Wilson, a parliamentary private secretary to the culture secretary, Jeremy Hunt, called for a Commons debate on "respect, good manners and good taste". While accepting that The Iron Lady was "well made" and "brilliantly acted", he said: "I just wonder why the film-makers had to go so heavily on the mental illness, the dementia side, when Baroness Thatcher has had a very important life in the politics of this country and the world. It left me wondering about the humanity of the film-makers who are very subtly denigrating someone who was a great prime minister." Wilson said Thatcher was not so frail, having sat in the House of Lords, where she holds a life peerage, and attended events such as Liam Fox's 50th birthday party this year.

Commons leader Sir George Young said he welcomed a debate on The Iron Lady, adding that he had heard "conflicting views" about the film. Other Conservative figures such as Thatcher's former right-hand man Norman Tebbit have also been less than positive about the movie. Writing in the Telegraph earlier this year, he said: "She was never, in my experience, the half-hysterical, over-emotional, over-acting woman portrayed by Meryl Streep." Thatcher's biographer, John Campbell, has expressed irritation at what he said was the film's tendency to enhance the prime minister's role in important affairs of the 1980s at the expense of other key figures, such as her foreign secretary Geoffrey Howe.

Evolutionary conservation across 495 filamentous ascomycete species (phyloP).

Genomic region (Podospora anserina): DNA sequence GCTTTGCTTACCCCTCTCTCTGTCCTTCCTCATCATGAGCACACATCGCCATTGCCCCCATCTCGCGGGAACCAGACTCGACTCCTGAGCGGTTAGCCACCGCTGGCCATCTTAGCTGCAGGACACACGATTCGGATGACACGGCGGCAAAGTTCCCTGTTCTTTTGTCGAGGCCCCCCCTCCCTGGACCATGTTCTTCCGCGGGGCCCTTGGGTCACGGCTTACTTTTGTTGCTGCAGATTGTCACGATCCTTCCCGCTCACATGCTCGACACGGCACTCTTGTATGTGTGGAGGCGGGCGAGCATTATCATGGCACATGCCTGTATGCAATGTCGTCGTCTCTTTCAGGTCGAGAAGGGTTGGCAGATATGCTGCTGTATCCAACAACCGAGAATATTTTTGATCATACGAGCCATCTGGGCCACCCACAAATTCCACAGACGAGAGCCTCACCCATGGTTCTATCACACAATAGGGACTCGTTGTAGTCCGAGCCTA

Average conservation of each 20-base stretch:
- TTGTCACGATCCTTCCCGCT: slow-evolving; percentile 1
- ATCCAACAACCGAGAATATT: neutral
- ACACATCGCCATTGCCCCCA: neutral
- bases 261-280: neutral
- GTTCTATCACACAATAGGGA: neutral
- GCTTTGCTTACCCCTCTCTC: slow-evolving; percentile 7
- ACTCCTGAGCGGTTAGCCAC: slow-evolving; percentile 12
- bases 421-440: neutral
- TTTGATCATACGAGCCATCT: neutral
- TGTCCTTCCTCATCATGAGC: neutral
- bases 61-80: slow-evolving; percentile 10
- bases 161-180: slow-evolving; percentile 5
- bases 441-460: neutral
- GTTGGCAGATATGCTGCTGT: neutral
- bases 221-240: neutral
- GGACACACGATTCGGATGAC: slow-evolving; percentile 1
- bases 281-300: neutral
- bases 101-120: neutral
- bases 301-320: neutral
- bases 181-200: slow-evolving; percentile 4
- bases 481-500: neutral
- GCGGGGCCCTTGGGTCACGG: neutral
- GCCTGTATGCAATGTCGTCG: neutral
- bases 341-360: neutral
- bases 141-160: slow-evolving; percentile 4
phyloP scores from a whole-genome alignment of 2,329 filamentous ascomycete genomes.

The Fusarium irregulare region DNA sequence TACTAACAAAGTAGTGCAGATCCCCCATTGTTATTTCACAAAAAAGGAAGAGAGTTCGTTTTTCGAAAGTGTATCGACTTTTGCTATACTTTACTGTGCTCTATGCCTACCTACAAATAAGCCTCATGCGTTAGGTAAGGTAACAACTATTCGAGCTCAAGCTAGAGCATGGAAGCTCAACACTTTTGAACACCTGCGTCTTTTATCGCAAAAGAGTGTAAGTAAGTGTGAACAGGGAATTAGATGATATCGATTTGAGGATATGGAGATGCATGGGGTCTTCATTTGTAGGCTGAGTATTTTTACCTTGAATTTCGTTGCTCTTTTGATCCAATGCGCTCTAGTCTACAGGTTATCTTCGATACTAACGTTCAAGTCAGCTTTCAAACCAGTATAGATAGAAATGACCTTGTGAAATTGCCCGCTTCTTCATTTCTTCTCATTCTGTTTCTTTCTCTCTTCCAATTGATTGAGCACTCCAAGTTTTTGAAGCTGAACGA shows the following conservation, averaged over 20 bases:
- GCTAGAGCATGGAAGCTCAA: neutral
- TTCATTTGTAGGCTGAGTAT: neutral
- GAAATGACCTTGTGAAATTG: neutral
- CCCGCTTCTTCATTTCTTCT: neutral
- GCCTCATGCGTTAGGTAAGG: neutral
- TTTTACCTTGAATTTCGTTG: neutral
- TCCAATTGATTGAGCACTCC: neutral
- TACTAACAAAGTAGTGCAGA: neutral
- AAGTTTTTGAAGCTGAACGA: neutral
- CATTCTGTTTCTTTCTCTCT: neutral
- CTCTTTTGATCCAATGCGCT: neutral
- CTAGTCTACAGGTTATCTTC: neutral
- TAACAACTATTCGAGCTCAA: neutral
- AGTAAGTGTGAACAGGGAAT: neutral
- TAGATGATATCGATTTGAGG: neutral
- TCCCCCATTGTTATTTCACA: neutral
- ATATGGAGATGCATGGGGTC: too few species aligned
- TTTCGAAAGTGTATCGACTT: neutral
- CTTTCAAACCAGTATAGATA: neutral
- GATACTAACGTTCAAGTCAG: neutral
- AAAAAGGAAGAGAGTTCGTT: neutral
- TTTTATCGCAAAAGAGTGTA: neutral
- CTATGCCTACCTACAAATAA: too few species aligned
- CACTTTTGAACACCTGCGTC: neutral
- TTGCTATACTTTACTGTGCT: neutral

Tory grumbles have so far failed to dent Streep's prospects of picking up her third Oscar at February's Academy Awards. The American actor was nominated for a Golden Globe for best actress in a drama last week and won a best actress prize from the New York Film Critics Circle earlier in the year.

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Re: Streep plays Thatcher

Post  eddie on Wed Feb 15, 2012 10:29 pm

The Iron Lady's Meryl Streep says Thatcher 'was a feminist'

Oscar-nominated actor says former British prime minister 'was a feminist, whether she likes it or not', as she picks up lifetime achievement award at the Berlin film festival

Ben Child

guardian.co.uk, Wednesday 15 February 2012 10.25 GMT


Feminist icon? ... Meryl Streep as Margaret Thatcher in The Iron Lady. Photograph: Weinstein/Everett/Rex Features

Oscars frontrunner Meryl Streep described Margaret Thatcher, who she portrays in the Bafta-winning The Iron Lady, as a "feminist, whether she likes it or not" and labelled awards season "a sporting event … you haven't signed up for", as she picked up a lifetime achievement award at the Berlin film festival.